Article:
Empecé en el 2009 a entrenar con medidor de potencia para desarrollar mi rendimiento en bicicleta, hasta entonces había hecho unos dos años de entrenamiento planificado con un pulsometro como medición. Los entrenamientos con pulsometro consistieron en no pasar nunca el 85% de mi F.max cuando empecé con el entrenamiento por potencia cambie radicalmente los hábitos de entrenamiento guiado por las especificaciones de mi entrenador, empecé hacer periodos de base con un día de sweet spot y otro más corto de zona umbral siempre sin pasar el umbral hasta no pasar a otra fase donde desarrollaba el VO2max. Mi rendimiento mejoró muchísimo durante dos años consecutivos,decir que incluso en la fase transitiva hacia algo de zona 3, mi umbral no solía ni suele bajar mucho en pretemporada, perdia peso en la fase de base, sentía una mejora en las recuperaciones y mi umbral subía unos 10 vatios aproximadamente en el transcurso de ocho a diez semanas de base. Pero a partir del 2012 mi rendimiento se estanco, la mejoras del umbral cesaron me estanqué en el peso y mis sensaciones empeoraron en la fase de base. La sensaciones que tengo hoy por hoy en la fase de base son muy inestables unos días muy buenas otras muy malas, mi umbral no sube más y los entrenamientos por debajo del umbral son raros parece que el cuerpo me pide entrenamientos más duros, incluso creo que estoy experimentando un retroceso, mi entrenador dice que es necesario una fase donde no es conveniente pasar el umbral sin embargo mi cuerpo parece indicarme otra cosa. No se si el problema son los malos habitos de estos últimos años entrenando con medidor de potencia en los cuales más bien tenia que haber realizado una fase sin sweet spot ni zona umbral antes de abordar este tipo de entrenamientos o que el problema es en estos momentos completamente diferente y que más bien radica en que necesito hacer entrenamientos por encima del umbral des de el principio para seguir mejorando. Partiendo de estos datos me gustaría saber como lo interpretas tú. Desde tu experiencia como profesional del rendimiento que me aconsejarías ¿entrenamientos más duros o un periodo de calma? Mi intención y objetivo en estos momentos es seguir mejorando. Gracias por tu atención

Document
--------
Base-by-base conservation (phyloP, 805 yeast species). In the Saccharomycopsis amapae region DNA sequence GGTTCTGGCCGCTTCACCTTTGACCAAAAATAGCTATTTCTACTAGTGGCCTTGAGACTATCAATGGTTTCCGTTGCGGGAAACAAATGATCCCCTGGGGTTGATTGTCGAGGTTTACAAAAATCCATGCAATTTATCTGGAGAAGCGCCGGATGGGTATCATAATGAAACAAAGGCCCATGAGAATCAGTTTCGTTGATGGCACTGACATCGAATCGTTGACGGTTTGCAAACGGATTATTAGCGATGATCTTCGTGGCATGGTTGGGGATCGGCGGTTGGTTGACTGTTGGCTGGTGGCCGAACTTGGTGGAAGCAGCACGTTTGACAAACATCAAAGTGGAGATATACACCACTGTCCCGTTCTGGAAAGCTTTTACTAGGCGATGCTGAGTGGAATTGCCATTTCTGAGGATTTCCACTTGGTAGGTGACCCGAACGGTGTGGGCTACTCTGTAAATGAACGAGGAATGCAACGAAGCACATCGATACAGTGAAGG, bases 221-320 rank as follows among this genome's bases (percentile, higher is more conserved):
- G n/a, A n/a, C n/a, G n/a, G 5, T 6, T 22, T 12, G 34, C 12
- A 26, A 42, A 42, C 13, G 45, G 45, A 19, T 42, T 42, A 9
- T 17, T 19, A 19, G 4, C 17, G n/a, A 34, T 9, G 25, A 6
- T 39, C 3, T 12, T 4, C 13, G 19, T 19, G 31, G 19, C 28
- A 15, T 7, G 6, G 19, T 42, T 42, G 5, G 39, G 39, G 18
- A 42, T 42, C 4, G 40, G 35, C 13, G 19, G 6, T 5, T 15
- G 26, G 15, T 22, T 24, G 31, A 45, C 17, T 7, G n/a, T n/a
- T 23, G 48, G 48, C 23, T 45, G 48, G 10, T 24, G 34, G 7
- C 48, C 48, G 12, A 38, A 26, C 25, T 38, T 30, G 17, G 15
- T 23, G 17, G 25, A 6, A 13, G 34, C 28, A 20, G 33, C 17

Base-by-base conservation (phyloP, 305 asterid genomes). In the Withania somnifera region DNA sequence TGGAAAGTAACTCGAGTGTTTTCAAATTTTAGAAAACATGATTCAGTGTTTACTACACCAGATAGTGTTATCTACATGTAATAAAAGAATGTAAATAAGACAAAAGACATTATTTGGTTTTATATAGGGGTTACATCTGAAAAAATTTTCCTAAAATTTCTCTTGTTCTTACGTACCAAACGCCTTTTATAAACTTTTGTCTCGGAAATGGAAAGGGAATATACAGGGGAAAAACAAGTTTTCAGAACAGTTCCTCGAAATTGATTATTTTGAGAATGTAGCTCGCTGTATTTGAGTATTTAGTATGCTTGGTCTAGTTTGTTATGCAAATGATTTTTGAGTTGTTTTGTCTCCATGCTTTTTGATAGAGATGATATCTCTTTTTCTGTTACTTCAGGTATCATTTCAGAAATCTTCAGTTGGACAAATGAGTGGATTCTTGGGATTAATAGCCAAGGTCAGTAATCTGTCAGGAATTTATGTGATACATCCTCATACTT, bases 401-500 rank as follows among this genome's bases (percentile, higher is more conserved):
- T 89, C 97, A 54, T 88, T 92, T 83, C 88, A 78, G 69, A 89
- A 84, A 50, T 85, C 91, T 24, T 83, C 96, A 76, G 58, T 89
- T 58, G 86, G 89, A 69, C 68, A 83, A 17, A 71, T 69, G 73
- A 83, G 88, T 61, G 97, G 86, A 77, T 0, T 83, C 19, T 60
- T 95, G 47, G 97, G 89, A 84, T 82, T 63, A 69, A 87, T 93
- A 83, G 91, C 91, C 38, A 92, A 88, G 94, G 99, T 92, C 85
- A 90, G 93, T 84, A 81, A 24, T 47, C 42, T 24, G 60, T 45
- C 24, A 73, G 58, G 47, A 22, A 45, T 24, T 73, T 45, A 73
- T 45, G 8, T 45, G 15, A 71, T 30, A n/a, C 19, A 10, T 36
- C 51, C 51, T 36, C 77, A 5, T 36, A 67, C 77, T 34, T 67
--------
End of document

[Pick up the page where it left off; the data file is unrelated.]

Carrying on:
February 23, 2013
  10. Hola Lucas. Me resulta imposible hacerte una recomendación sobre la línea que deberías seguir con tu entrenamiento, ya que no dispongo de elementos para valorar las razones por las que te has podido “estancar” en tu proceso de entrenamiento. Que haya una deceleración en el ritmo de mejora, incluso un estancamiento temporal no es extraño. Supongo que tu entrenador sabe las cargas de trabajo que has llevado a cabo hasta ahora, conoce tu perfil de adaptación y sabe qué tipo de trabajo te conviene en cada momento para seguir avanzando. Yo te recomendaría que confies en su trabajo y que tengas paciencia.

    February 25, 2013
  11. Lucas

    gracias tendré paciencia

    February 27, 2013